It is vital to understand when your blade is worn out, and when it needs to be rotated or swapped out. Once you get accustomed to using a DE razor, you will start to learn when a blade is going bad. You will feel it tug on your hairs, and it can be painful. Another thing to consider is that there are a lot of different blade manufacturers out there, and they can all shave differently. It is a good idea to get several starter packs to learn what you like and what you don’t like. You may hate Feather blades and love Gillette blades, but the only way to know that is by trying several different brands.

Poor Post Shave Routine

Not having a good post shave routine can make your wet shaving experience worse. If you think about the act of shaving, you are taking a very sharp metal blade across the skin on your face, and you are removing the outer layer of skin along with your facial hair. This is a lot of trauma to your skin. Remember, the skin on your face is more delicate, and it needs proper care after shaving.

There are several different types of products on the market including witch hazel, balms, alcohol splashes, toners, etc., so it can be confusing as to which product to use. A good starting point for a new wet shaver is water, witch hazel, and a soothing after shave balm.

Once your shave is over, you should rinse your face with warm water to help remove any dead skin, shaving cream, and hair left that is on your face. You can then splash some witch hazel on your face. It’s not the best smelling stuff, but it serves a purpose. Witch hazel is an astringent, an anti-inflammatory agent, and it is a free radical scavenger. This may help reduce the chance of getting razor burn and ingrown hairs. After applying the witch hazel, you should pat your face dry with a towel and then apply a nice soothing after shave balm. This will help calm your skin, and it will help restore moisture back into your skin that was stripped out while shaving.


Wet shaving has so many benefits, but some men may experience a learning curve when switching over. Hopefully, some of our actionable tips will get you on your way to having more success. Wet shavers love the hobby, and we are always happy to add more people to the hobby.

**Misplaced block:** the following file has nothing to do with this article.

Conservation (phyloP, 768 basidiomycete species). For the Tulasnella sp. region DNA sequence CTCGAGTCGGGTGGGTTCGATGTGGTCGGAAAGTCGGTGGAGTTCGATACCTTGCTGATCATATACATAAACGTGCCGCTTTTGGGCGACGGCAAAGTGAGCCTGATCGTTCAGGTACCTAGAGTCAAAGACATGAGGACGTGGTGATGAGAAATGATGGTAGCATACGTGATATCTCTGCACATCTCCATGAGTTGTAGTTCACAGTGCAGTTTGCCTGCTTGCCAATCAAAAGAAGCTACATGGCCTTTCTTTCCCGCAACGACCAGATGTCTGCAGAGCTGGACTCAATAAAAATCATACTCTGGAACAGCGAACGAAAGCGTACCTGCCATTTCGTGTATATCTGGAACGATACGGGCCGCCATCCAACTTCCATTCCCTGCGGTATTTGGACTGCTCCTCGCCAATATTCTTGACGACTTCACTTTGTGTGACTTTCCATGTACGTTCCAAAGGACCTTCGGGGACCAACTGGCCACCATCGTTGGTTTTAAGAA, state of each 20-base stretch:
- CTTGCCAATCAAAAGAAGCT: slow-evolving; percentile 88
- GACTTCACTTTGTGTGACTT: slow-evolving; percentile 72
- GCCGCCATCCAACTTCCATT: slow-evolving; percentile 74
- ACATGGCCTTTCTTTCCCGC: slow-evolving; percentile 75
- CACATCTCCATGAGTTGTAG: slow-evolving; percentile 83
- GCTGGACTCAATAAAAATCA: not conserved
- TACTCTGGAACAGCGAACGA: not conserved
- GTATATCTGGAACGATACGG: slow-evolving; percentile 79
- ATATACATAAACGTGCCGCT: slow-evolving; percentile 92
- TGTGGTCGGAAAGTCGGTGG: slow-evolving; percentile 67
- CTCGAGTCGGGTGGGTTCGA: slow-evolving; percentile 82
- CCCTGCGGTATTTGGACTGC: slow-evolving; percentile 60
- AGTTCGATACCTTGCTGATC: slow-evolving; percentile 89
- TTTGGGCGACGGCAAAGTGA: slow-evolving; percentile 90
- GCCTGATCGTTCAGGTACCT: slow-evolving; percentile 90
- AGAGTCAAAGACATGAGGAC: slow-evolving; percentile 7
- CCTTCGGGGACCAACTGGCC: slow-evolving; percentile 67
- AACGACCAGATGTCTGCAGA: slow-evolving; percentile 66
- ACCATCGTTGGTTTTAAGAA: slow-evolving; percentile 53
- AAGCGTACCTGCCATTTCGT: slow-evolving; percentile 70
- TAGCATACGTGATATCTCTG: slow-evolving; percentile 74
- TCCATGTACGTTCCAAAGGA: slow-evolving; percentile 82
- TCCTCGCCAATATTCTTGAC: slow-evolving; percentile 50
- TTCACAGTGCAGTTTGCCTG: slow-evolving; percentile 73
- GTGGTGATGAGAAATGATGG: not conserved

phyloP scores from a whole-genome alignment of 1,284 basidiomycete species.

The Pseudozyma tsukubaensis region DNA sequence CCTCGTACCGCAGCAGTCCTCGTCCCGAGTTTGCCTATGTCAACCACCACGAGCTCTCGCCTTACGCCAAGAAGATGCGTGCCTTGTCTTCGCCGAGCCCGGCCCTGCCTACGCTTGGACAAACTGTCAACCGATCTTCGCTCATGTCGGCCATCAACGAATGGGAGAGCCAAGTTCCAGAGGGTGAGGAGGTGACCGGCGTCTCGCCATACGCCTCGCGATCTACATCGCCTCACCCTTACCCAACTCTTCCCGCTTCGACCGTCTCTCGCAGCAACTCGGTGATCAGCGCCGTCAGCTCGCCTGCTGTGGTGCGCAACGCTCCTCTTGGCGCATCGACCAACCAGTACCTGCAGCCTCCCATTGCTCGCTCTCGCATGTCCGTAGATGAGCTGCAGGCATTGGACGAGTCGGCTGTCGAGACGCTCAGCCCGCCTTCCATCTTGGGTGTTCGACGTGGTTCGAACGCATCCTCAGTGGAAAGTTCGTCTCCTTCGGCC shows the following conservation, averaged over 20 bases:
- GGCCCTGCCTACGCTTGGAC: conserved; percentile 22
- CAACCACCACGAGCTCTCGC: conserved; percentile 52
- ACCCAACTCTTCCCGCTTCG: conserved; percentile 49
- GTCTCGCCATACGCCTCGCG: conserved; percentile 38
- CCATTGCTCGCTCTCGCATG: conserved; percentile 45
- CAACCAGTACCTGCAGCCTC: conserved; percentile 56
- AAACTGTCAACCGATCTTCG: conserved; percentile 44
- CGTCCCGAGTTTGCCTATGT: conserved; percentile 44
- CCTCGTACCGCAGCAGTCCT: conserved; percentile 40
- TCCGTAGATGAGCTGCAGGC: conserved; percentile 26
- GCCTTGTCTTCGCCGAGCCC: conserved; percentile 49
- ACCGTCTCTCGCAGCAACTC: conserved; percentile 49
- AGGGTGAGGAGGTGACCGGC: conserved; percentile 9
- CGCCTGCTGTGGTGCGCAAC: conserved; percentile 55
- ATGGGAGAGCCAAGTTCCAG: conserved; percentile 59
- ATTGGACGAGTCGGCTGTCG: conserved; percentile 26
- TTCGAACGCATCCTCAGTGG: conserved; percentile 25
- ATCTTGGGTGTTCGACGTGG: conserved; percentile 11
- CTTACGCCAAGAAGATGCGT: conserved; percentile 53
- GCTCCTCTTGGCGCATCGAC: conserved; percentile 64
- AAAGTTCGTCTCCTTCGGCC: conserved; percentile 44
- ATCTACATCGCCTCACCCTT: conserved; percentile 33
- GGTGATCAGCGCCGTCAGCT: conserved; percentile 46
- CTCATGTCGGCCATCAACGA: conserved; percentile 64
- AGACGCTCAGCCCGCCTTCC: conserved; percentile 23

If you are looking for some additional tips, check out this Ultimate List Of Shaving Tips.

About The Author: James Woods is the founder and Senior Editor at Beardedblade which is a site dedicated to men’s lifestyle and grooming. James is an avid wet shaver, and he also has experience in the beard care industry.

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8 thoughts on “Shaving 101 – Common Mistakes That New Wet Shavers Make”

  1. I keep seeing the same myth about hot/warm water opening pores. Pores do not and can not open or close. We use warm water because it cleans the “stuff” around the pores and the stubble. Also, warm water feels good in the Winter. My barber says he uses a hot towel before he shaves someone because it opens the pores. NO! Anyone can verify this with a dermatologist. Anyway, I just wanted to clear the air about this.

  2. Could I just say, I do not believe Mitchell’s Wool Fat is a good recommendation for beginners. It is a very fine soap indeed, but even Manticores had to put together a teaching video for its use. There are literally hundreds of fine soaps and creams, such as Proraso, Arko, Palmolive stick, D R Harris, Taylor’s of Old Bond Street, and loads more, all of whom lend themselves to a starter’s usage. But MWF is a little more difficult.

      1. I saw “Manticore” and thought, cool…someone’s a fan of Robertson Davies.
        Mitchell’s Wool Fat is a terrific soap, especially in winter, but it does take a bit of work to get it going. Something that will annoy an impatient first-timer. An Arko stick is not only easy to use it’s also cheap. During my apprenticeship in wetshaving I went whole hog, buying everything and anything that was praised on various wetshaving forums (one of my first purchases was a lavender scented soap…all fine and dandy until I realized I didn’t actually like lavender).
        Start simple, especially with software like soaps and creams. Get the hang of it and then expand into others…maybe even, ughhh, lavender if you must.🤨

    1. Brian Fiori (AKA The Dean)

      I’m with you. MWF isn’t the easiest to lather in hard water and contains lanolin. Many people (including me) have lanolin sensitivity.

  3. I have been a traditional shaver for close to 60 years. I have taught my two sons and a nephew how to shave. I am also a cold or cool water shaver and have always shaved before I shower. That’s what works for me. The things I see newbies do that cause problems are as follows:
    1. They are used to cartridge razors and apply too much pressure on a DE razor resulting in razor burn, cuts, and nicks.
    2. They don’t sufficiently hydrate their face before applying lather on their first and subsequent passes.
    3. They don’t use the correct angle when using a razor. They are used to the floppy cart razors and don’t realize it is up to them to set the angle of the blade.
    4. They have not mapped the grain of their beard and think with the grain is always North to South.
    5. They don’t keep in mind that your are using ONE blade and you are not going to get a good shave with just one pass.
    6. They are used to canned lather and don’t realize a good, slick lather needs sufficient water in it.